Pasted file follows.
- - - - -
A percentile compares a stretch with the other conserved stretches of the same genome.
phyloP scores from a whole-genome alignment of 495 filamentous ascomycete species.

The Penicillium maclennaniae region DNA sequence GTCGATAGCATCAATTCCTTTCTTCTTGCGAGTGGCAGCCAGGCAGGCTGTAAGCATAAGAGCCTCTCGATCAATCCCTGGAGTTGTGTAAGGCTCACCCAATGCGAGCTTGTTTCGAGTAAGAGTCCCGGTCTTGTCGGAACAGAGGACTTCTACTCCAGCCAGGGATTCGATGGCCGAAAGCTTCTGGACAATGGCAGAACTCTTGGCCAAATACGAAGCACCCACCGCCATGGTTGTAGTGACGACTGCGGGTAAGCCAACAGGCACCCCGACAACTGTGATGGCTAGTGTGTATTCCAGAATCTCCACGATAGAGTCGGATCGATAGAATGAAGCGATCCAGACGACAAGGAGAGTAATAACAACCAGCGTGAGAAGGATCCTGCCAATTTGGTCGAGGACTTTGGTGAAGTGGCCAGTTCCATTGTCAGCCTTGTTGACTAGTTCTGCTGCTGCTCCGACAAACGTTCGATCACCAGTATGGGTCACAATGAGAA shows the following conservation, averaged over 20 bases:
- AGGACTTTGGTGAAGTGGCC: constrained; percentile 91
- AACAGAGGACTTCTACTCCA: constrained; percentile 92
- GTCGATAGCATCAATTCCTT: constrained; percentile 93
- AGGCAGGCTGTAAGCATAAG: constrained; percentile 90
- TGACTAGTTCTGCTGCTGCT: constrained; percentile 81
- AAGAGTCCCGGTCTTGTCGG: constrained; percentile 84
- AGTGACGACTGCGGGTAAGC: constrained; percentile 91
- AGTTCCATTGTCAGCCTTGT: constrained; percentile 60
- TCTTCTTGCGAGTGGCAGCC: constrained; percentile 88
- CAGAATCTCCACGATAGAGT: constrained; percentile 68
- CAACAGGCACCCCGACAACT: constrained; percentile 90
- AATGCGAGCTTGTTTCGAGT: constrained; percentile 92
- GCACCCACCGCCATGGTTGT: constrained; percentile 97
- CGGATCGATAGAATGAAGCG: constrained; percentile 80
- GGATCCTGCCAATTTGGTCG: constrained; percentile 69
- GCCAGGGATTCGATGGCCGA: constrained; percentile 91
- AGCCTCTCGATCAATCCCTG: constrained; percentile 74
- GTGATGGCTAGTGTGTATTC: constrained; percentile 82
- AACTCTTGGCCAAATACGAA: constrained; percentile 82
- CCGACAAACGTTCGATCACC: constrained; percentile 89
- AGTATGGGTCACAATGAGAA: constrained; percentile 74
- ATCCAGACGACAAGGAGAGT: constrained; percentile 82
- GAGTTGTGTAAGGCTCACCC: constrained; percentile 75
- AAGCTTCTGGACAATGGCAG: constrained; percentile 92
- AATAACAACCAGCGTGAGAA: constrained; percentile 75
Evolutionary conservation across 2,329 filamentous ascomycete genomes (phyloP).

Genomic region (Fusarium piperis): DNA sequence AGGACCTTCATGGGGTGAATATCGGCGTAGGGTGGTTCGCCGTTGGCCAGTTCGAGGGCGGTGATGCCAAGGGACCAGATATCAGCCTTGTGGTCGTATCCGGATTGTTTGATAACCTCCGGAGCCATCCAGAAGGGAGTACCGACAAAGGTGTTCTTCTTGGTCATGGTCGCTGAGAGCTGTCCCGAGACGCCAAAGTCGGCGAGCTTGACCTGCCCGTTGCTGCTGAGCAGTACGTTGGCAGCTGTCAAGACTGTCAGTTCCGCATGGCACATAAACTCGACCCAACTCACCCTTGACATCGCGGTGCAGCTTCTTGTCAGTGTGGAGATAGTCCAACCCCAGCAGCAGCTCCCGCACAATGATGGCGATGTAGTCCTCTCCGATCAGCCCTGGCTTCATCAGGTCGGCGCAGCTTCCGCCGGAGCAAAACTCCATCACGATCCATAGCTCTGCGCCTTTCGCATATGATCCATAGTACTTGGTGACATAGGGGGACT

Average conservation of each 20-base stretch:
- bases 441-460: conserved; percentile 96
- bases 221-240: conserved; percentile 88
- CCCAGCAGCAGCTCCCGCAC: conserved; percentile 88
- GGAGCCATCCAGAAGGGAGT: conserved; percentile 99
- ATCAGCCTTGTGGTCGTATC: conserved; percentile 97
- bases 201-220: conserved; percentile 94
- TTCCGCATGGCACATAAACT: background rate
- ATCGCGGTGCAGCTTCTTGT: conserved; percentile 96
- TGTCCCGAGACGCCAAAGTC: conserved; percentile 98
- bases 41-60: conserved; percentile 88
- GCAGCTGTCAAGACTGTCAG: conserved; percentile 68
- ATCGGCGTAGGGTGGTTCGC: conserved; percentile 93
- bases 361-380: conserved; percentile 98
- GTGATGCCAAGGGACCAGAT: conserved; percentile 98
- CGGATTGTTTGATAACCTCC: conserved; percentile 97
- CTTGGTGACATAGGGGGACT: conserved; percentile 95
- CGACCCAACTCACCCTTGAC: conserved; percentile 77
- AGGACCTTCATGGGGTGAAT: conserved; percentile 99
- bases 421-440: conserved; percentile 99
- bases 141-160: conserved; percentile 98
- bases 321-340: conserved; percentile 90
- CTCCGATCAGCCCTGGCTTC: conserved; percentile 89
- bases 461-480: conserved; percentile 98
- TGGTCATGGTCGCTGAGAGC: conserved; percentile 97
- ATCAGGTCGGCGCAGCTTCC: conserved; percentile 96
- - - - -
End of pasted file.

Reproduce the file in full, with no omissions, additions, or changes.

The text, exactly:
A percentile compares a stretch with the other conserved stretches of the same genome.
phyloP scores from a whole-genome alignment of 495 filamentous ascomycete species.

The Penicillium maclennaniae region DNA sequence GTCGATAGCATCAATTCCTTTCTTCTTGCGAGTGGCAGCCAGGCAGGCTGTAAGCATAAGAGCCTCTCGATCAATCCCTGGAGTTGTGTAAGGCTCACCCAATGCGAGCTTGTTTCGAGTAAGAGTCCCGGTCTTGTCGGAACAGAGGACTTCTACTCCAGCCAGGGATTCGATGGCCGAAAGCTTCTGGACAATGGCAGAACTCTTGGCCAAATACGAAGCACCCACCGCCATGGTTGTAGTGACGACTGCGGGTAAGCCAACAGGCACCCCGACAACTGTGATGGCTAGTGTGTATTCCAGAATCTCCACGATAGAGTCGGATCGATAGAATGAAGCGATCCAGACGACAAGGAGAGTAATAACAACCAGCGTGAGAAGGATCCTGCCAATTTGGTCGAGGACTTTGGTGAAGTGGCCAGTTCCATTGTCAGCCTTGTTGACTAGTTCTGCTGCTGCTCCGACAAACGTTCGATCACCAGTATGGGTCACAATGAGAA shows the following conservation, averaged over 20 bases:
- AGGACTTTGGTGAAGTGGCC: constrained; percentile 91
- AACAGAGGACTTCTACTCCA: constrained; percentile 92
- GTCGATAGCATCAATTCCTT: constrained; percentile 93
- AGGCAGGCTGTAAGCATAAG: constrained; percentile 90
- TGACTAGTTCTGCTGCTGCT: constrained; percentile 81
- AAGAGTCCCGGTCTTGTCGG: constrained; percentile 84
- AGTGACGACTGCGGGTAAGC: constrained; percentile 91
- AGTTCCATTGTCAGCCTTGT: constrained; percentile 60
- TCTTCTTGCGAGTGGCAGCC: constrained; percentile 88
- CAGAATCTCCACGATAGAGT: constrained; percentile 68
- CAACAGGCACCCCGACAACT: constrained; percentile 90
- AATGCGAGCTTGTTTCGAGT: constrained; percentile 92
- GCACCCACCGCCATGGTTGT: constrained; percentile 97
- CGGATCGATAGAATGAAGCG: constrained; percentile 80
- GGATCCTGCCAATTTGGTCG: constrained; percentile 69
- GCCAGGGATTCGATGGCCGA: constrained; percentile 91
- AGCCTCTCGATCAATCCCTG: constrained; percentile 74
- GTGATGGCTAGTGTGTATTC: constrained; percentile 82
- AACTCTTGGCCAAATACGAA: constrained; percentile 82
- CCGACAAACGTTCGATCACC: constrained; percentile 89
- AGTATGGGTCACAATGAGAA: constrained; percentile 74
- ATCCAGACGACAAGGAGAGT: constrained; percentile 82
- GAGTTGTGTAAGGCTCACCC: constrained; percentile 75
- AAGCTTCTGGACAATGGCAG: constrained; percentile 92
- AATAACAACCAGCGTGAGAA: constrained; percentile 75
Evolutionary conservation across 2,329 filamentous ascomycete genomes (phyloP).

Genomic region (Fusarium piperis): DNA sequence AGGACCTTCATGGGGTGAATATCGGCGTAGGGTGGTTCGCCGTTGGCCAGTTCGAGGGCGGTGATGCCAAGGGACCAGATATCAGCCTTGTGGTCGTATCCGGATTGTTTGATAACCTCCGGAGCCATCCAGAAGGGAGTACCGACAAAGGTGTTCTTCTTGGTCATGGTCGCTGAGAGCTGTCCCGAGACGCCAAAGTCGGCGAGCTTGACCTGCCCGTTGCTGCTGAGCAGTACGTTGGCAGCTGTCAAGACTGTCAGTTCCGCATGGCACATAAACTCGACCCAACTCACCCTTGACATCGCGGTGCAGCTTCTTGTCAGTGTGGAGATAGTCCAACCCCAGCAGCAGCTCCCGCACAATGATGGCGATGTAGTCCTCTCCGATCAGCCCTGGCTTCATCAGGTCGGCGCAGCTTCCGCCGGAGCAAAACTCCATCACGATCCATAGCTCTGCGCCTTTCGCATATGATCCATAGTACTTGGTGACATAGGGGGACT

Average conservation of each 20-base stretch:
- bases 441-460: conserved; percentile 96
- bases 221-240: conserved; percentile 88
- CCCAGCAGCAGCTCCCGCAC: conserved; percentile 88
- GGAGCCATCCAGAAGGGAGT: conserved; percentile 99
- ATCAGCCTTGTGGTCGTATC: conserved; percentile 97
- bases 201-220: conserved; percentile 94
- TTCCGCATGGCACATAAACT: background rate
- ATCGCGGTGCAGCTTCTTGT: conserved; percentile 96
- TGTCCCGAGACGCCAAAGTC: conserved; percentile 98
- bases 41-60: conserved; percentile 88
- GCAGCTGTCAAGACTGTCAG: conserved; percentile 68
- ATCGGCGTAGGGTGGTTCGC: conserved; percentile 93
- bases 361-380: conserved; percentile 98
- GTGATGCCAAGGGACCAGAT: conserved; percentile 98
- CGGATTGTTTGATAACCTCC: conserved; percentile 97
- CTTGGTGACATAGGGGGACT: conserved; percentile 95
- CGACCCAACTCACCCTTGAC: conserved; percentile 77
- AGGACCTTCATGGGGTGAAT: conserved; percentile 99
- bases 421-440: conserved; percentile 99
- bases 141-160: conserved; percentile 98
- bases 321-340: conserved; percentile 90
- CTCCGATCAGCCCTGGCTTC: conserved; percentile 89
- bases 461-480: conserved; percentile 98
- TGGTCATGGTCGCTGAGAGC: conserved; percentile 97
- ATCAGGTCGGCGCAGCTTCC: conserved; percentile 96